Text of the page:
Helene and I ordered a thali, a mixed dish including a large roti, into which are folded various ingredients, and a variety of delicious dipping sauces. After a bite, we knew we had stumbled upon something special. We ordered masala tea, and sweets made from coconut and condensed milk. Over dessert, we vowed to go to India next.

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The Road to India

Yantra’s elegance and Saravanna’s rough charm are but two of the culinary experiences we’ve had with Indian food during our stay in Singapore and Malaysia. I have fond memories of the spectacular fish head curry we had at Banana Leaf Apolo, or the Pakistani beef stew at Usman, an open-air Pakistani restaurant in Singapore’s Little India. We spent many days walking down that area, hunting down sweets and enjoying the crowds and lights of Deepavali.

In Melaka, we spent a long evening trapped in an open-air restaurant called Restoran Madinah, where we took refuge from the storm, and indulged in mutton curry and vegetable soup. Madinah was our breakfast joint of choice whenever we craved roti canai – a near-daily occurence.

As I write these lines, Helene and I are relaxing in Bangkok, planning to spend the remainder of the month exploring Thailand, before we make the jump to India’s southern provinces. We’ve dreamed of India long enough.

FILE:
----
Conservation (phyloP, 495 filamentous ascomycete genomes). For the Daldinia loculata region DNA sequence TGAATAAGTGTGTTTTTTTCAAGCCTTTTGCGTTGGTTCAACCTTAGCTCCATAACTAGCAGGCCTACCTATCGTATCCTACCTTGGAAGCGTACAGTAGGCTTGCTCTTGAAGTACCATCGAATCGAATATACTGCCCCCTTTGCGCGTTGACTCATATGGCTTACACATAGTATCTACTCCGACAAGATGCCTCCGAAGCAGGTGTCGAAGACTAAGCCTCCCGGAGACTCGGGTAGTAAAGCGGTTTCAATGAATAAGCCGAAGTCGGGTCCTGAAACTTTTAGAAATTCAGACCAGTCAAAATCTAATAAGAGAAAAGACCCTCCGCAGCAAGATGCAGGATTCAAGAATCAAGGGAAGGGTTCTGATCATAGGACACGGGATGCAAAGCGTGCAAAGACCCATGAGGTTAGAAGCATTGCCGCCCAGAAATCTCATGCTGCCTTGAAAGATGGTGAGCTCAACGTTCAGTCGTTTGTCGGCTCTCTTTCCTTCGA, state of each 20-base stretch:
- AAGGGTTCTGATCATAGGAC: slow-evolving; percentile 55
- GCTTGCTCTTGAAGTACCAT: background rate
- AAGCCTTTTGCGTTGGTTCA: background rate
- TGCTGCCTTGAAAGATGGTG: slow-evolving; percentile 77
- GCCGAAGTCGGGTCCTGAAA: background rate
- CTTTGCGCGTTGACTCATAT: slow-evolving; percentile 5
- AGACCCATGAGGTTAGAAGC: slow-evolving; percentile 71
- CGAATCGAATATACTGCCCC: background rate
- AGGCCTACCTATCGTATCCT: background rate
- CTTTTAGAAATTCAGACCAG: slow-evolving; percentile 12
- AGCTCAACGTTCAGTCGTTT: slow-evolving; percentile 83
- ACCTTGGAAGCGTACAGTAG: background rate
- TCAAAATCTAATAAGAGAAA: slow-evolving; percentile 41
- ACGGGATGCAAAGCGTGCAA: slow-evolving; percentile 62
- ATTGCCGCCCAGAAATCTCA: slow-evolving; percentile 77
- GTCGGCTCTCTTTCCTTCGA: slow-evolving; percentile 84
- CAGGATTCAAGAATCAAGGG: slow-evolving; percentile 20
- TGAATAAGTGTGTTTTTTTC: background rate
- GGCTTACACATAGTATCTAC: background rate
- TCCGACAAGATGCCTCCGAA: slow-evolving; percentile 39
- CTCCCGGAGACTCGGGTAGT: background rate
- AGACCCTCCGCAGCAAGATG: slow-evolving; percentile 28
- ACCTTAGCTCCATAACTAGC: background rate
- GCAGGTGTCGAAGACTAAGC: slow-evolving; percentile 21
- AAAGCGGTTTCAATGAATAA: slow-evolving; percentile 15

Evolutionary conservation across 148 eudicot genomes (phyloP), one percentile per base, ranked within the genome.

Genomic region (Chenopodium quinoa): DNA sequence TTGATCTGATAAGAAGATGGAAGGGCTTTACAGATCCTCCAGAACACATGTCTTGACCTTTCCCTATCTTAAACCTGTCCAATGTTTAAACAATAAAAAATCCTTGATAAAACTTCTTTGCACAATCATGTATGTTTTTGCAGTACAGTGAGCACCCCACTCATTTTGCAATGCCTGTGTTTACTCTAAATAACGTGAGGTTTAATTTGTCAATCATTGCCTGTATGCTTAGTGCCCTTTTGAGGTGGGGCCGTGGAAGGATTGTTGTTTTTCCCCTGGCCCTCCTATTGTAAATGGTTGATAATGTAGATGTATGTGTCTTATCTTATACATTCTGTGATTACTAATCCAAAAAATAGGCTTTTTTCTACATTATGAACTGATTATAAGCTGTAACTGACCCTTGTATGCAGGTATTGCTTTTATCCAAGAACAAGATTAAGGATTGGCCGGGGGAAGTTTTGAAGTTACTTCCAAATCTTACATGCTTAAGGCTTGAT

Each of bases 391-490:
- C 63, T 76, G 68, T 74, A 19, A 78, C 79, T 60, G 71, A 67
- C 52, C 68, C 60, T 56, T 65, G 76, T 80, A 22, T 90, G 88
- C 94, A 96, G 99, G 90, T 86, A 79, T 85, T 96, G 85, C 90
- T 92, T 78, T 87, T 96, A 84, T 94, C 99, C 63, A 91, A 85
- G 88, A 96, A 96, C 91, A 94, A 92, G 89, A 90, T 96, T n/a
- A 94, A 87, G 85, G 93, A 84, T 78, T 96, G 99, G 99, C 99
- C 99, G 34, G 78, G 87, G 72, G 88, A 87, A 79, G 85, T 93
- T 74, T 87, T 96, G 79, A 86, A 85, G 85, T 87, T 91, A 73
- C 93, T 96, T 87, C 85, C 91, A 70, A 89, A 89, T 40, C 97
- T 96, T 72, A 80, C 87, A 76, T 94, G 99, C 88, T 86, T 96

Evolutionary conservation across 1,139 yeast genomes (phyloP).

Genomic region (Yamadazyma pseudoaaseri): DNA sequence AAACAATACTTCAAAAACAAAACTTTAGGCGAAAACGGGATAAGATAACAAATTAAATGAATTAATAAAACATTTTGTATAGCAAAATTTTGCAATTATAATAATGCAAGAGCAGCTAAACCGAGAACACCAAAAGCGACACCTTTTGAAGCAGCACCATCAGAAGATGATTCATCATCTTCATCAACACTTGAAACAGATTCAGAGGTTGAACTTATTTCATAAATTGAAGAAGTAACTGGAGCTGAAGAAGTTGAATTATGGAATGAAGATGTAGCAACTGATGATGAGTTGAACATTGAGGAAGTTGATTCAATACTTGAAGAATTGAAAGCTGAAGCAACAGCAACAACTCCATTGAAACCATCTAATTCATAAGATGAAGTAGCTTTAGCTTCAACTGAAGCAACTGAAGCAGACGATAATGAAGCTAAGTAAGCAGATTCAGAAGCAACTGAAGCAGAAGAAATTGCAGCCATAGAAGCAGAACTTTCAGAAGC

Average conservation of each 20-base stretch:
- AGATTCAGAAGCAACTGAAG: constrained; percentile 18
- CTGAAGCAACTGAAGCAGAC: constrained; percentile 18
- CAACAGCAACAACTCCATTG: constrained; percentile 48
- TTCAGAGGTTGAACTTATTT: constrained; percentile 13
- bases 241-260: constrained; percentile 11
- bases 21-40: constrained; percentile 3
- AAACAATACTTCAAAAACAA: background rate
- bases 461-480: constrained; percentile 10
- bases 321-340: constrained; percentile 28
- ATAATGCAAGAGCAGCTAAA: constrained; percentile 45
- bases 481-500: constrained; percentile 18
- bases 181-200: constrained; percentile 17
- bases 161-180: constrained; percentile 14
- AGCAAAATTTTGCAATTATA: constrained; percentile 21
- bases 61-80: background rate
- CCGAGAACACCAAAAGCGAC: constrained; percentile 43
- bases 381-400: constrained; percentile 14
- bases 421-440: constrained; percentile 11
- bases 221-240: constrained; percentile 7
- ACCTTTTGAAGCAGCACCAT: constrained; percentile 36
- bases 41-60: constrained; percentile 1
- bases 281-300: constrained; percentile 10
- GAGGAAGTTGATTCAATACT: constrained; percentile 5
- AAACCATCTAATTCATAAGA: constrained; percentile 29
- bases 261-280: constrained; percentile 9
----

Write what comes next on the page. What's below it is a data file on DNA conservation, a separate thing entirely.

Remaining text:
India’s calling, and it’s time we pick up.

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Where to Go: Singapore

Yantra Restaurant is located at 163 Tanglin Road, in Tanglin Mall, not far from Orchard Road. It’s a fairly pricey outing (and one which I was honored to be treated to by our amazing hosts, Audran and Joëlle) but in my opinion, it is worth it at any price.

Banana Leaf Apolo is reknown for its fish head curry and generous portions served on a banana leaf. Their main branch is at 54 Race Course Road, within walking distance of the Little India MRT Station. Other branches can be found around the city.

Usman Restaurant is also found in Little India, at 238 Serangoon Road. They serve hearty Pakistani meals, including a fantastic beef stew.

Where to Go: Melaka

Restoran Saravanna has a few branches around Melaka, in and around Little India. The main branch can be found at No. 18, Jalan Bendahara.

Restoran Medinah is found on Jalan Melaka Raya 3, around the hostel district. You’ll find it on a street corner, packed with locals, whether Chinese, Malay or Indian.

About Daniel Roy

Daniel is a writer, backpack foodie, slow traveler, and endurance runner. He is the author of the upcoming book, "The Way of Slow Travel: A Hands-On Guide to the Best Travel of Your Life."


  1. Have fun in India! The food is fantastic and so so cheap. Let me know where you’re planning on going and I’ll point you in the direction of must-eat dishes.

  2. Thank you! We’re currently considering the south-east… Still got a lot of thinking to do, though. We’re gonna try and focus on one or two places instead of running around.

    Any pointers? 🙂

  3. I’ve always wanted to go to Singapore, friends have been raving about the food! Thanks for the reviews =)

  4. Hi there! I’m a new reader to your blog and love your posts on Singapore & Indonesia. I’m looking forward to future posts on India! I’m hoping I can pick up some ideas 🙂